These four types form the core of fog-pack’s concepts, and are used to build up complex, inter-related data in content-addressed storage systems.

So, what does it look like in use? Let’s start with a simple idea: we want to make a streaming series of small text posts. It’s some kind of blog, so let’s have there be an author, blog title, and optional website link. Posts can be attached to the blog as entries, which will have a creation timestamp, an optional title, and the post content.

We’ll start by declaring the documents and the schema:

// Our Blog's main document
#[derive(Serialize, Deserialize)]
struct Blog {
    title: String,
    author: String,
    // We prefer to omit the field if it's set to None, which is not serde's default
    #[serde(skip_serializing_if = "Option::is_none")]
    link: Option<String>,

// Each post in our blog
#[derive(Serialize, Deserialize)]
struct Post {
    created: Timestamp,
    content: String,
    #[serde(skip_serializing_if = "Option::is_none")]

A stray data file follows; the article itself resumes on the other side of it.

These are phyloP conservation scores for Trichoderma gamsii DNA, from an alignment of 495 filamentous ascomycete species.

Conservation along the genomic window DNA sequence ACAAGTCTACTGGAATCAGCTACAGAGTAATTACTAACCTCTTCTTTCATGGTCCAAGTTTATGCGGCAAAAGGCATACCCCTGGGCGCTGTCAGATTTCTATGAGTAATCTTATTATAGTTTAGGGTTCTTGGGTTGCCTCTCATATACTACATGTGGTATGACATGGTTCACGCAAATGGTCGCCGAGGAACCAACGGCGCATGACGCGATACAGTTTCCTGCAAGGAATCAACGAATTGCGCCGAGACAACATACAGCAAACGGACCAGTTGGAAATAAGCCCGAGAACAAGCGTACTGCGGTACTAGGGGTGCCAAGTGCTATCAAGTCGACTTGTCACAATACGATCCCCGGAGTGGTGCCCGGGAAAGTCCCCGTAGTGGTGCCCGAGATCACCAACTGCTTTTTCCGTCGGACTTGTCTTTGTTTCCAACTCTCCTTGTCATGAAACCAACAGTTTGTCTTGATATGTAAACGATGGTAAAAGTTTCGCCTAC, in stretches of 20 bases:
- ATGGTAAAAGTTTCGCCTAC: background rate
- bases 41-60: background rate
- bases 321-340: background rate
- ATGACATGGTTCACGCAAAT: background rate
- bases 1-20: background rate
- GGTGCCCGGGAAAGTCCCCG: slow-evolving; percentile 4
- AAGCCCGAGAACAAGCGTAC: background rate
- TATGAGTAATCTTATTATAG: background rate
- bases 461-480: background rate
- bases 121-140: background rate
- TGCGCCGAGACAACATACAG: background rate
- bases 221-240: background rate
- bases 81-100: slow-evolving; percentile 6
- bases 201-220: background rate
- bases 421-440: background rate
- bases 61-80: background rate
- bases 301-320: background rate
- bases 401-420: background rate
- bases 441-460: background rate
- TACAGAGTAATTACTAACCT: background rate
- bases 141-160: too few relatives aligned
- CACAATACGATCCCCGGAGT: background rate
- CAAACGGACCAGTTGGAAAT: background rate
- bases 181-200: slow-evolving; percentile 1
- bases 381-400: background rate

title: Option<String>,

// Build our schema into a completed schema document.
let schema_doc = SchemaBuilder::new(MapValidator::new()
        .req_add("title", StrValidator::new().build())
        .req_add("author", StrValidator::new().build())
        .opt_add("link", StrValidator::new().build())
    .entry_add("post", MapValidator::new()
        .req_add("created", TimeValidator::new().query(true).ord(true).build())
        .opt_add("title", StrValidator::new().query(true).regex(true).build())
        .req_add("content", StrValidator::new().build())
// For actual use, we'll turn the schema document into a Schema
let schema = Schema::from_doc(&schema_doc)?;

Now that we have our schema and structs, we can make a new blog and make posts to it. We’ll sign everything with a cryptographic key, so people can know we’re the ones making these posts. We can even make a query that can be used to search for specific posts!

// Brand new blog time!
let my_key = fog_crypto::identity::IdentityKey::new_temp(&mut rand::rngs::OsRng);